Do you remember your dreams?
People who recall certain types of dreams—those in which they’re rehearsing a skill like riding a unicycle or skiing downhill—have a leg up on people who do not recall such dreams. They’re generally able to master skills faster.
This is one of many fascinating bits of information I learned listening to Terry Gross’s interview of neuroscientist Penelope Lewis, whose new book, The Secret World of Sleep: The Surprising Science of the Mind at Rest, is set for release this month. (Click here to listen to the full interview on NPR’s Fresh Air.)
Lewis, who directs the Sleep and Memory Lab at the University of Manchester in England, is mainly interested in how sleep affects memory. “Memories evolve constantly,” she said, “and a lot of that evolution occurs when we’re asleep.”
Excerpts from the Interview
1) Sleep helps to strengthen memories. “Supposing you are learning to play the piano,” Lewis said. “You’re moving your fingers a lot. That’s associated with responses in motor areas of your brain. . . . Those areas will become active again while you’re asleep, and that replay—or reactivation—is what we think is responsible for the strengthening. So it’s kind of like your brain is rehearsing stuff without you knowing, while you’re asleep.”
2) But sleep doesn’t only strengthen memories. Sleep helps us synthesize information and understand what’s important and what’s not. “It’s about extracting out the gist or maybe the main points” of what you’ve learned, she said.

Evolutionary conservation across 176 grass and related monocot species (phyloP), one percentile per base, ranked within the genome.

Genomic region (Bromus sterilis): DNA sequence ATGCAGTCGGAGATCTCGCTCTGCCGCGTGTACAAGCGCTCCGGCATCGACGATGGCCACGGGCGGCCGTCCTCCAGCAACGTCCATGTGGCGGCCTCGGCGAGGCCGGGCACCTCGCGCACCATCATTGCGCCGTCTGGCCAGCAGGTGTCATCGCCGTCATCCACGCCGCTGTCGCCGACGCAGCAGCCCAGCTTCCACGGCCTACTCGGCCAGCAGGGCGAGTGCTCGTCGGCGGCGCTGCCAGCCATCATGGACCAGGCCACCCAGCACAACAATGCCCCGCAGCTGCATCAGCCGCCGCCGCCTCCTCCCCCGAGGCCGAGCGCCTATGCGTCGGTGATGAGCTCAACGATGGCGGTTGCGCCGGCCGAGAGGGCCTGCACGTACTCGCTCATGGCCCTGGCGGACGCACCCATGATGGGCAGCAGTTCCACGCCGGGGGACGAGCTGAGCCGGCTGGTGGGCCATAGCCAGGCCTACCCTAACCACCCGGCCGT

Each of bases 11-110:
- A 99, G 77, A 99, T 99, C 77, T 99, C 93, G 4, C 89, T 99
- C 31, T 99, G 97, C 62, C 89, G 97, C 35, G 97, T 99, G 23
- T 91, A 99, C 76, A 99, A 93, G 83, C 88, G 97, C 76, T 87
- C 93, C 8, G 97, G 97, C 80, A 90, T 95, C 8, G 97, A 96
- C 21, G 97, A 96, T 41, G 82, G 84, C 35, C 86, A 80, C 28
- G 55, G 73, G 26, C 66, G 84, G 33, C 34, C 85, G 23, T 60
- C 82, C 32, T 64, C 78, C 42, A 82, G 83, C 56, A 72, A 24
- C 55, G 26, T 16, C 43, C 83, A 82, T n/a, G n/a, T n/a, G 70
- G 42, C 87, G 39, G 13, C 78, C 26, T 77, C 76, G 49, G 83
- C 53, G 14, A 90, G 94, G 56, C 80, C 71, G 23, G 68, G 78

3) At the same time as sleep serves to strengthen memories, it also enables us to forget. “Across the day while we’re busy doing things, experiencing things, seeing things, hearing things, learning things, processing different kinds of information, the connections between neurons in the brain get strengthened because they’re trying to retain all of this information,” Lewis said. “And an awful lot of it is garbage; it’s stuff you don’t want to remember or don’t care about—what you had for breakfast, or the color of a stain on the cover of a book or something. It’s really not useful or interesting.”
“And the problem is, if you keep storing all of this stuff, you reach capacity and you can’t keep storing more. And so what happens during sleep, and specifically during the deep stage of sleep that we call slow-wave sleep, is that all of those synapses get downscaled again. So where they’ve been strengthened up, they all get proportionally downscaled.”
These are just a few points Lewis touches on her interview, which, for those of us interested in what goes on in our heads at night, is well worth a listen. I’m guessing her book will make for a good read.